You can create an account through and clicking “Create your account”. You will be prompted to enter pertinent, identifying information to verify your identity. Once that has been created, you can log on at any time to view your estimated benefits.

How much is the Cost of Living Adjustment (“COLA”)?

To ensure Social Security benefits can keep pace with rising inflation and cost of living for retirees, a Cost of Living Adjustment is calculated and applied each year. This formula is based on the Consumer Price Index for Urban Wage Earners and Clerical Workers (CPI-W). Social Security calculates the average of CPI-W for the months of the July, August, and September of the current year and divides that by the average of CPI-W for the months of July, August, and September of the prior year.

It’s important to note that Social Security will not provide a negative COLA – the lowest it can go is 0% (no increase or decrease from your prior year’s benefit).

For example, the 2023 COLA adjustment was calculated as:


CPI-W for 2022

CPI-W for 2021










Third Quarter Total






 For a resulting COLA of 291.901 / 268.421 = 8.7%

How is Social Security funded?

Social Security is funded, in large part, by payroll taxes. Employees pay 6.2%, employers pay an addition 6.2%, and self-employed individuals pay 12.4%. Under current law, this tax applies up to an annual maximum ($160,200 in 2023). These funds are pooled into the Old Age and Survivors Insurance Trust Fund (which covers retirement and survivor benefits) and the Disability Insurance Trust Fund (which covers disability benefits).

The second source of funding for Social Security comes from investment interest and performance accrued in the Old Age and Survivors Insurance Trust Fund (known colloquially as the “Social Security Trust Fund”). This has been increasingly in the news as it is projected to become insolvent sometime in the 2030s. As mentioned, the majority of funding for Social Security benefits comes from annual payroll taxes – should no congressional or budgetary action take place to shore up the Social Security Trust Fund, Social Security retirement benefits are projected to be cut by 24%.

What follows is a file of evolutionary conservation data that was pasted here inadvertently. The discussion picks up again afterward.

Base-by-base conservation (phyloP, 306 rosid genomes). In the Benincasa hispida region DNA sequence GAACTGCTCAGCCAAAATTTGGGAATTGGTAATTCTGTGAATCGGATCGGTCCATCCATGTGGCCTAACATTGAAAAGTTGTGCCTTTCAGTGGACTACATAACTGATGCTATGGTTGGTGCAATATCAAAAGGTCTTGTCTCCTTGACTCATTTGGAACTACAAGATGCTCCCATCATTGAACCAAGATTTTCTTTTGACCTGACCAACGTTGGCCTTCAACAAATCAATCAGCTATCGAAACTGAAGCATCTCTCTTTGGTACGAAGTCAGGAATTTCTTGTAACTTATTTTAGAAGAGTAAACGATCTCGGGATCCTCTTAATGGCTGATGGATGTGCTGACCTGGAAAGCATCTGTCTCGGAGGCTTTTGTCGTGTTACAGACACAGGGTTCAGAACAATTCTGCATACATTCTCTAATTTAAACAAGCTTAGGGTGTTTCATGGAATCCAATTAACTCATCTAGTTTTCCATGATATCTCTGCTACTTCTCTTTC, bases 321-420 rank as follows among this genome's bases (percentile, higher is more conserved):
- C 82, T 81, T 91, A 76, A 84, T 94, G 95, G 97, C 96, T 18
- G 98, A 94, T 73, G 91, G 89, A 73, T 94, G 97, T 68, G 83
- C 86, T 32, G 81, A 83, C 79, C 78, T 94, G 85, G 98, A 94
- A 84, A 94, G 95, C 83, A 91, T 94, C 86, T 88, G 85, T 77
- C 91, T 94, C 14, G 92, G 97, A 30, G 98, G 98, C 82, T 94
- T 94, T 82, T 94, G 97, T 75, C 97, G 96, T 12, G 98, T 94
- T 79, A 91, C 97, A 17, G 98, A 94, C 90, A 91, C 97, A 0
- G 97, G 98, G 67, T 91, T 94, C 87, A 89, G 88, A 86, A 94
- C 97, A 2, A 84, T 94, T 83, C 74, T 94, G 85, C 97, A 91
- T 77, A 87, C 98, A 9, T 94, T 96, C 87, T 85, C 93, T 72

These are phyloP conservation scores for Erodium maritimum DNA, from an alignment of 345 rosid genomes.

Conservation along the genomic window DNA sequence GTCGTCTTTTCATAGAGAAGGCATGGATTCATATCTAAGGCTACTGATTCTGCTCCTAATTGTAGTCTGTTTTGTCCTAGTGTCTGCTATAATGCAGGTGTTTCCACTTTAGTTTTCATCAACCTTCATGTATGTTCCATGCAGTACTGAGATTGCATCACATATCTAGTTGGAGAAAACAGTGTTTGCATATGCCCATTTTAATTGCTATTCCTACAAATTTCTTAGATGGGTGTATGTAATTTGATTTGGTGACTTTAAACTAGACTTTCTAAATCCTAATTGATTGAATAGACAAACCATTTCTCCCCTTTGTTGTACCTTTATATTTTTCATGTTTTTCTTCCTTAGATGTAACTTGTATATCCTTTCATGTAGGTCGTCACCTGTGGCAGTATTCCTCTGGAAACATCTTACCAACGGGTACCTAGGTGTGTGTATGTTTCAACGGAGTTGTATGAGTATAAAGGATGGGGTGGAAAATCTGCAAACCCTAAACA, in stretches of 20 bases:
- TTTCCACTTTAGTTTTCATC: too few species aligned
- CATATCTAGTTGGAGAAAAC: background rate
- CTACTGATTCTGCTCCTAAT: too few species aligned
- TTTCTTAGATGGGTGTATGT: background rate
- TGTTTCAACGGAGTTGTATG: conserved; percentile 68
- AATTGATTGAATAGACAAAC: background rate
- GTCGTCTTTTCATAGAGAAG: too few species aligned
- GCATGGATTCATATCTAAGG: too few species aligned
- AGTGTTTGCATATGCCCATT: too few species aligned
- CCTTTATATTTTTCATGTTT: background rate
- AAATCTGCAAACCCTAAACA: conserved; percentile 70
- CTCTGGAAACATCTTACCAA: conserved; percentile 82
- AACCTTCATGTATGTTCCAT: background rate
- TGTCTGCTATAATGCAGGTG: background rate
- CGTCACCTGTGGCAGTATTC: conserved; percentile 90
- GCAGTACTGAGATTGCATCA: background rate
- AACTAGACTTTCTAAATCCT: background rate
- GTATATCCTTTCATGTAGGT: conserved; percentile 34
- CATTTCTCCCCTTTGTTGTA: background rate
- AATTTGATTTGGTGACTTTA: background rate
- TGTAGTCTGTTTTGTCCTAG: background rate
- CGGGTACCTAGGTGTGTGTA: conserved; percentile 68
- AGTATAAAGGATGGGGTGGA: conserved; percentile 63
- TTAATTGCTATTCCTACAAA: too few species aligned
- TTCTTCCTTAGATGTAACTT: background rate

Is Social Security taxable?

Social Security is indeed taxable – much to a new retiree’s disappointment. With that said, Social Security is not taxed like most sources of income in retirement – instead, it depends on your filing status and the total amount of benefits and income you receive:

If you’re single:

and 50% of your Social Security benefits plus all other sources of taxable income (pensions, wages, etc.) is:


Less than $25,000

No tax is applied to your Social Security benefits

Greater than $25,000 but less than $34,000

Up to 50% of your Social Security benefits are taxable

Greater than $34,000

Up to 85% of your Social Security benefits are taxable


If you’re married and filing jointly:

and 50% of your Social Security benefits plus all other sources of taxable income (pensions, wages, etc.) is:


Less than $32,000

No tax is applied to your Social Security benefits

Greater than $32,000 but less than $44,000

Up to 50% of your Social Security benefits are taxable

Greater than $44,000

Up to 85% of your Social Security benefits are taxable


How do I get assistance with my Social Security benefits?

Always feel free to contact us at 206-973-4488. However, for information specific to your Social Security benefits, you can contact Social Security directly at 1-800-772-1213 to either speak with someone over the phone or to schedule an in-person appointment at a local office.

If you would like a PDF document of this blog please click here.

If you would like to see the Power Point Presentation slides on Social Security please click here.

To see the replay for the Social Security Presentation please click here. 


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Social Security Administration. (n.d.). EN-05-10035 - Retirement Benefits - November 2022.